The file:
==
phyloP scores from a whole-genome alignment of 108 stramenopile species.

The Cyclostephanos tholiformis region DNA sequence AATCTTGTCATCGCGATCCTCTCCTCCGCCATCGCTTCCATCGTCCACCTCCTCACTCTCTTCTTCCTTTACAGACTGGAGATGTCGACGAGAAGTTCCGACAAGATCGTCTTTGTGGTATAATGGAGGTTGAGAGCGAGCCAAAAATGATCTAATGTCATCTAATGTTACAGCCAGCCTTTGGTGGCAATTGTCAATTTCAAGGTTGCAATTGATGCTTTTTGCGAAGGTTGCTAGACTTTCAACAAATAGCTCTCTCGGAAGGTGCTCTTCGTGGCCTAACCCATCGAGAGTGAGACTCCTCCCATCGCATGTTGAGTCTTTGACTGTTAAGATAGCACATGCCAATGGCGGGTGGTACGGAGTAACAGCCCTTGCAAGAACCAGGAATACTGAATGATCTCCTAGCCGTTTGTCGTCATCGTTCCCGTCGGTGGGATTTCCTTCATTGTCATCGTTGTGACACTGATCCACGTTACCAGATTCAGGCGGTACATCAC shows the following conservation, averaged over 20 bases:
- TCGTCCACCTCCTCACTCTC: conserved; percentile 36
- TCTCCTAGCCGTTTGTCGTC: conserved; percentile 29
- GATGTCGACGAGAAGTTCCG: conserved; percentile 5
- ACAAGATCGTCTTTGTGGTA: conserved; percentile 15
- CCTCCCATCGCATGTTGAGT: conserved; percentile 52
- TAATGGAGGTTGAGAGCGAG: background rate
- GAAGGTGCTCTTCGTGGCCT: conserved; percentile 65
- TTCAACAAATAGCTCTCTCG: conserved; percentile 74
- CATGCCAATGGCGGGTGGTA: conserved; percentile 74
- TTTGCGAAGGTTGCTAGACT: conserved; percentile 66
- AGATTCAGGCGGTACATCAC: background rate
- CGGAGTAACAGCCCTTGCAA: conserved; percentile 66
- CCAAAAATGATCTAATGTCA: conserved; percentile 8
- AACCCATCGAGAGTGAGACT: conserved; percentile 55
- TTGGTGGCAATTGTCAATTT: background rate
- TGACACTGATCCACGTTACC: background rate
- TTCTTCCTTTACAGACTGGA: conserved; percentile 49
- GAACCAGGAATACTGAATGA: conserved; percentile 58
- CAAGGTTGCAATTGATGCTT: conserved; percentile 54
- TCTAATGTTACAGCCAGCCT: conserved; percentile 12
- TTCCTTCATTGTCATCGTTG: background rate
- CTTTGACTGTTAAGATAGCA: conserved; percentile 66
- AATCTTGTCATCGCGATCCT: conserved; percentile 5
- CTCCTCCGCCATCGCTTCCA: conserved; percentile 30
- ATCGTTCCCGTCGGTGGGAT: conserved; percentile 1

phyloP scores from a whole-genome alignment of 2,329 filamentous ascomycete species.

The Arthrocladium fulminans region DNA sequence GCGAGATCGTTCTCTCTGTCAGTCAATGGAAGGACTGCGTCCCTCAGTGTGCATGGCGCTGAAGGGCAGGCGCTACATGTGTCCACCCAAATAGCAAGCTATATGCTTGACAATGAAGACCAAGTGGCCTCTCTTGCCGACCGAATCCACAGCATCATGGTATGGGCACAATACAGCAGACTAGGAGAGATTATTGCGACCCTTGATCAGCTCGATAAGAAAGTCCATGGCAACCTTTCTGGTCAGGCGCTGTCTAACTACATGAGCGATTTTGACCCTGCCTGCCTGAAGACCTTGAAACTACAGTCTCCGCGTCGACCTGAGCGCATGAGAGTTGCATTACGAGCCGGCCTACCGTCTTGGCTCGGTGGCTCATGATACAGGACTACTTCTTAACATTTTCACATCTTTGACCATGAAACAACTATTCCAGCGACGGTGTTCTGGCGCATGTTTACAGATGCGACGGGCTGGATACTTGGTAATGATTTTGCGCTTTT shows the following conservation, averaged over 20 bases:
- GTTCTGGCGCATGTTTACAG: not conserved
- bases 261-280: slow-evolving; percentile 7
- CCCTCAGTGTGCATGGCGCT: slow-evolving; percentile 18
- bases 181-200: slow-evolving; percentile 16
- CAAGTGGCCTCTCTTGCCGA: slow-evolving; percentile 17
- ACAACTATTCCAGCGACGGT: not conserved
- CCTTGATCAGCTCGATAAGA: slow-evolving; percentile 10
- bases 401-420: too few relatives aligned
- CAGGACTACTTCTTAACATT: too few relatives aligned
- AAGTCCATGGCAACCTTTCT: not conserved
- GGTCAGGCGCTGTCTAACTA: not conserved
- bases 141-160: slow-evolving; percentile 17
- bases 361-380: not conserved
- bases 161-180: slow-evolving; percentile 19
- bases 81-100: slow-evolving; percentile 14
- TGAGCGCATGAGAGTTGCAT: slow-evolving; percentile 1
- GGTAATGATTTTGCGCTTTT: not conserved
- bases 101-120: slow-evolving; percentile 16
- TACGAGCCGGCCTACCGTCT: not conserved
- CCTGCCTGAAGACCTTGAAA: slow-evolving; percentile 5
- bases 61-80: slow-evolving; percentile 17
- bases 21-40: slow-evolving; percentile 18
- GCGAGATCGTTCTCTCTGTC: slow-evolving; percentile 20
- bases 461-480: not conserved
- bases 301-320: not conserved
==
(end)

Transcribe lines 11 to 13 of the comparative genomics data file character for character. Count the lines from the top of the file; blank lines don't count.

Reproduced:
- CATGCCAATGGCGGGTGGTA: conserved; percentile 74
- TTTGCGAAGGTTGCTAGACT: conserved; percentile 66
- AGATTCAGGCGGTACATCAC: background rate